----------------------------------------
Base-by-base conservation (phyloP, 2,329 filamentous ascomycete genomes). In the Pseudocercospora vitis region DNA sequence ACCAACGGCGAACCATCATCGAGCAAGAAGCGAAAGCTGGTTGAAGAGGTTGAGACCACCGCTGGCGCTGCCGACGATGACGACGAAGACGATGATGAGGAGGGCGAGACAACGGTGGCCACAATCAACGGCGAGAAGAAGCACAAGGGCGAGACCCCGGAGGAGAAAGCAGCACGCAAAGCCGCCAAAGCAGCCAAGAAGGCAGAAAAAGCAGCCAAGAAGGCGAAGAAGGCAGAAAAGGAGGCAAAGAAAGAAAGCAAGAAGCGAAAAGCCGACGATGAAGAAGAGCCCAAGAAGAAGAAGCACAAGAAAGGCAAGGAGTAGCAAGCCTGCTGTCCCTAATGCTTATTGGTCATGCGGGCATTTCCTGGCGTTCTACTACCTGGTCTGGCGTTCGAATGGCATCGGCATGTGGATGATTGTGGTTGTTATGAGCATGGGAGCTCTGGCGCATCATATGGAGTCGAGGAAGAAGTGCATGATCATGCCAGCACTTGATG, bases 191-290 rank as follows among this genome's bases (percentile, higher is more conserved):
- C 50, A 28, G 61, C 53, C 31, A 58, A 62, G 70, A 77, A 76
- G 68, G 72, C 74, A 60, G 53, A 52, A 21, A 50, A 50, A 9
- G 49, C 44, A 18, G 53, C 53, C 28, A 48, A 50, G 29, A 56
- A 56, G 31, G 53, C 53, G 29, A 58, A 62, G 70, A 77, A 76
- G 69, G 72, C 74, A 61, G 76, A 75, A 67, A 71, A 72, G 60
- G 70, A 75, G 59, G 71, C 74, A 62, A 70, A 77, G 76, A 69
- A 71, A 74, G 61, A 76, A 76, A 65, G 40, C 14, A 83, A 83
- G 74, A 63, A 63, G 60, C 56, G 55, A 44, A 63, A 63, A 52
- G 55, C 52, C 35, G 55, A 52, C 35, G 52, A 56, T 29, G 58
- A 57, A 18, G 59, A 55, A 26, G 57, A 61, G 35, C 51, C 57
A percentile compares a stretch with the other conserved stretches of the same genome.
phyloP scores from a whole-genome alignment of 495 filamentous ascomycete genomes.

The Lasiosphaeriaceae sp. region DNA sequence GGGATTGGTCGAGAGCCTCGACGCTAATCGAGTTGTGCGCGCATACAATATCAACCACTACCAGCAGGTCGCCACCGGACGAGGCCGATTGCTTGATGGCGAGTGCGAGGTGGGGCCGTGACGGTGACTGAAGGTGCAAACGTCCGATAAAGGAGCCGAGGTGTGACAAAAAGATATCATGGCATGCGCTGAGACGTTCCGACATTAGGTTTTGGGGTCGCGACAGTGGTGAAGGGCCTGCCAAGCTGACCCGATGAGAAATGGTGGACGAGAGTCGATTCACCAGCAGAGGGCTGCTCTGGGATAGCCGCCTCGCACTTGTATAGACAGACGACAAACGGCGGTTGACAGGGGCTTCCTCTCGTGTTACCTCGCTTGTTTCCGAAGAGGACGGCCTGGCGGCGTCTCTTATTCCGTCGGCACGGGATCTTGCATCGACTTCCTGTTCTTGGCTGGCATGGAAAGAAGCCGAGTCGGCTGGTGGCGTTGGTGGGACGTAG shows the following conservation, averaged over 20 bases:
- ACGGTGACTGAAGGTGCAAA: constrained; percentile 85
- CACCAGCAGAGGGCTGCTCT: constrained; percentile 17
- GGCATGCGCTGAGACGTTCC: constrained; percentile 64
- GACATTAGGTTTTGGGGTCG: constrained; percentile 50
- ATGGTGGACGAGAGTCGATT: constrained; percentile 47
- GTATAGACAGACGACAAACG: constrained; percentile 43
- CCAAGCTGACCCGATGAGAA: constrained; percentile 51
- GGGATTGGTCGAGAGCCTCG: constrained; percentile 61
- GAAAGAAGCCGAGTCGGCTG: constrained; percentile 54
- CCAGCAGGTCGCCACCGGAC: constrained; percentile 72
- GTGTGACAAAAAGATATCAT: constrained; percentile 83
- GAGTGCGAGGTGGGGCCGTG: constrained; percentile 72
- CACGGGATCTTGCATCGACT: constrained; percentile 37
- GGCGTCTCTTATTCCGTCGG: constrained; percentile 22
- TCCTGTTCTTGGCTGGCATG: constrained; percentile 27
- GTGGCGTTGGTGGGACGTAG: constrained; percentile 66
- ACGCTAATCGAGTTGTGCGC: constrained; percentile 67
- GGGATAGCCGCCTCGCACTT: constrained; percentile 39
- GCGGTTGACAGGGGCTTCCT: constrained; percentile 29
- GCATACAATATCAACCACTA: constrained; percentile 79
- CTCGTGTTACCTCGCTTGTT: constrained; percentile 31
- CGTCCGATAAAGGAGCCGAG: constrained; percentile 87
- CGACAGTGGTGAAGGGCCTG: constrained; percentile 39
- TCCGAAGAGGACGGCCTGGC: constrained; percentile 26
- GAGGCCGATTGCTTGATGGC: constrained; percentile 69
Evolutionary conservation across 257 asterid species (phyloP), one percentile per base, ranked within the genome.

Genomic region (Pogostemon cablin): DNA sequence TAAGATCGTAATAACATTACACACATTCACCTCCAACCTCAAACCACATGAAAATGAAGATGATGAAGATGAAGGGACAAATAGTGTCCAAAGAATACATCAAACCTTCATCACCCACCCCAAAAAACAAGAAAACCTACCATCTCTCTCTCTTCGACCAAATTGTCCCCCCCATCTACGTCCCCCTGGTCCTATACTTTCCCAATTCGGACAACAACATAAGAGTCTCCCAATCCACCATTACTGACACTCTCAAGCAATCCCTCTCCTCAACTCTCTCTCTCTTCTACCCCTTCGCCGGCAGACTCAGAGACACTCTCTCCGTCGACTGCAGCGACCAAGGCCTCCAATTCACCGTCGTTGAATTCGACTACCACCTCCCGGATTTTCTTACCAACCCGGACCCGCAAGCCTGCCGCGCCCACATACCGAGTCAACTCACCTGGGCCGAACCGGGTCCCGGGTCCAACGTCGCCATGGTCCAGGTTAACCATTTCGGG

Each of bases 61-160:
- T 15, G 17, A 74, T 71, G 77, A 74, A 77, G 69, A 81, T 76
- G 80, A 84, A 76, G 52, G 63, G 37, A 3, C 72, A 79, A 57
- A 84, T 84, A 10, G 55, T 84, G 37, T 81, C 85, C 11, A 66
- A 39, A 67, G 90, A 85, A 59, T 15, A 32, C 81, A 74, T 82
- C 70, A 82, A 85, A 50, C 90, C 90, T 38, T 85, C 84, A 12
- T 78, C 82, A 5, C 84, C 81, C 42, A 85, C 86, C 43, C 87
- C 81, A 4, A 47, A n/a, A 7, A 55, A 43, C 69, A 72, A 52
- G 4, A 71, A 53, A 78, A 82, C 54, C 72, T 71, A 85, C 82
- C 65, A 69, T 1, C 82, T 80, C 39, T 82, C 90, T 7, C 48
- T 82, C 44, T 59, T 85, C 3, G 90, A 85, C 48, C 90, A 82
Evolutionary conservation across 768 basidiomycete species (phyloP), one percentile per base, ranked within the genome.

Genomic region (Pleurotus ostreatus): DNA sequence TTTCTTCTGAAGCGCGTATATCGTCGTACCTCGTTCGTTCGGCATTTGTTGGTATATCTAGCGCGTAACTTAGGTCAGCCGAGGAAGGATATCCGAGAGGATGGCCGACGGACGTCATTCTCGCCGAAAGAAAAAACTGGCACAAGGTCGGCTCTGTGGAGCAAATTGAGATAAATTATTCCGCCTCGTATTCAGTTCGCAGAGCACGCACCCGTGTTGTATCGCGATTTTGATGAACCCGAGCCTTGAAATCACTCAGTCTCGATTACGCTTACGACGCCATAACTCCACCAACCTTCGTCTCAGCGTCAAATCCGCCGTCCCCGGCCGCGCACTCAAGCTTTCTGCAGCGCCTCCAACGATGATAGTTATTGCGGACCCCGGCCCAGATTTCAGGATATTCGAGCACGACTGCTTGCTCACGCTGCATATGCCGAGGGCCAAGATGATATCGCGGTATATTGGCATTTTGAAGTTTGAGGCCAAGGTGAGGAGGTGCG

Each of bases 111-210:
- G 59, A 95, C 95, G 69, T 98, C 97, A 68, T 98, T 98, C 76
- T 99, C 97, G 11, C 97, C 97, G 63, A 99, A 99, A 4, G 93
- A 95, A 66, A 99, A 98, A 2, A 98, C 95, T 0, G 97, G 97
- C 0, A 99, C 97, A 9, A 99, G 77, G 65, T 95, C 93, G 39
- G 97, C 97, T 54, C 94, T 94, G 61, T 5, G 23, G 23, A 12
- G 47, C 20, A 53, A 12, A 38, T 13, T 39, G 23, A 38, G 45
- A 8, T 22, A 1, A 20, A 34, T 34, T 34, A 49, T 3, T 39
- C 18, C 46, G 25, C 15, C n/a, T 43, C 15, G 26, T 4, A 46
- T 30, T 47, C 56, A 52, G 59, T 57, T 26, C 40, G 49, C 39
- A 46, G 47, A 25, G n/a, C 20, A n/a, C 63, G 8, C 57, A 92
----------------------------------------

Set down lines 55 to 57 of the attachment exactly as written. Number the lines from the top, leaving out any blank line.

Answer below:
Each of bases 111-210:
- G 59, A 95, C 95, G 69, T 98, C 97, A 68, T 98, T 98, C 76
- T 99, C 97, G 11, C 97, C 97, G 63, A 99, A 99, A 4, G 93